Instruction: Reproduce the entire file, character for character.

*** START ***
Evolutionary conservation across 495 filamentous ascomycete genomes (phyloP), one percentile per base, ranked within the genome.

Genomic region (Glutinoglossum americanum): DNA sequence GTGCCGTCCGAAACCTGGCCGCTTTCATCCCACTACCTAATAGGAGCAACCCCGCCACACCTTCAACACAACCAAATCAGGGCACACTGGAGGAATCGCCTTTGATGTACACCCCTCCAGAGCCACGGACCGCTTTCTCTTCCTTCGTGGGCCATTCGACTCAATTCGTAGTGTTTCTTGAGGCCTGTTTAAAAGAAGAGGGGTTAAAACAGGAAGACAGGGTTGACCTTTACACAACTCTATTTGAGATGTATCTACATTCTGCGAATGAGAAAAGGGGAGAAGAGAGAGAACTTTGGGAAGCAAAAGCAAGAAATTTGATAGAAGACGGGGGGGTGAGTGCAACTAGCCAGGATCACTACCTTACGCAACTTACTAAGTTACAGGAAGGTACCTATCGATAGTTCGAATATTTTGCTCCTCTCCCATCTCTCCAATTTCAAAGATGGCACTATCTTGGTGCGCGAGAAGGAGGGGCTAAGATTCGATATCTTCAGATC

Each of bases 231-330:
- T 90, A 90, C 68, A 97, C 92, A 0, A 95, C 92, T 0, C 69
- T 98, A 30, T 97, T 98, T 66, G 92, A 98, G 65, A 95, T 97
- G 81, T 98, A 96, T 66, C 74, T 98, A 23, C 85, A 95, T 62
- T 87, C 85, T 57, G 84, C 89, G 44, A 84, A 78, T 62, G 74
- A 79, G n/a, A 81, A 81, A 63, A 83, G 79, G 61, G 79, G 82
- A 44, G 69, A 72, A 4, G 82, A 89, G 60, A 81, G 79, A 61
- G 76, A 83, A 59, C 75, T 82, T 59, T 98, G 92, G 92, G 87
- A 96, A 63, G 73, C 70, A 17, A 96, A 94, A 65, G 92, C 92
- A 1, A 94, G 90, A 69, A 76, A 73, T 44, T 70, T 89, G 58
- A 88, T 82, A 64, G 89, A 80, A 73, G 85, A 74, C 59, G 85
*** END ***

Evolutionary conservation across 495 filamentous ascomycete genomes (phyloP), one percentile per base, ranked within the genome.

Genomic region (Glutinoglossum americanum): DNA sequence GTGCCGTCCGAAACCTGGCCGCTTTCATCCCACTACCTAATAGGAGCAACCCCGCCACACCTTCAACACAACCAAATCAGGGCACACTGGAGGAATCGCCTTTGATGTACACCCCTCCAGAGCCACGGACCGCTTTCTCTTCCTTCGTGGGCCATTCGACTCAATTCGTAGTGTTTCTTGAGGCCTGTTTAAAAGAAGAGGGGTTAAAACAGGAAGACAGGGTTGACCTTTACACAACTCTATTTGAGATGTATCTACATTCTGCGAATGAGAAAAGGGGAGAAGAGAGAGAACTTTGGGAAGCAAAAGCAAGAAATTTGATAGAAGACGGGGGGGTGAGTGCAACTAGCCAGGATCACTACCTTACGCAACTTACTAAGTTACAGGAAGGTACCTATCGATAGTTCGAATATTTTGCTCCTCTCCCATCTCTCCAATTTCAAAGATGGCACTATCTTGGTGCGCGAGAAGGAGGGGCTAAGATTCGATATCTTCAGATC

Each of bases 231-330:
- T 90, A 90, C 68, A 97, C 92, A 0, A 95, C 92, T 0, C 69
- T 98, A 30, T 97, T 98, T 66, G 92, A 98, G 65, A 95, T 97
- G 81, T 98, A 96, T 66, C 74, T 98, A 23, C 85, A 95, T 62
- T 87, C 85, T 57, G 84, C 89, G 44, A 84, A 78, T 62, G 74
- A 79, G n/a, A 81, A 81, A 63, A 83, G 79, G 61, G 79, G 82
- A 44, G 69, A 72, A 4, G 82, A 89, G 60, A 81, G 79, A 61
- G 76, A 83, A 59, C 75, T 82, T 59, T 98, G 92, G 92, G 87
- A 96, A 63, G 73, C 70, A 17, A 96, A 94, A 65, G 92, C 92
- A 1, A 94, G 90, A 69, A 76, A 73, T 44, T 70, T 89, G 58
- A 88, T 82, A 64, G 89, A 80, A 73, G 85, A 74, C 59, G 85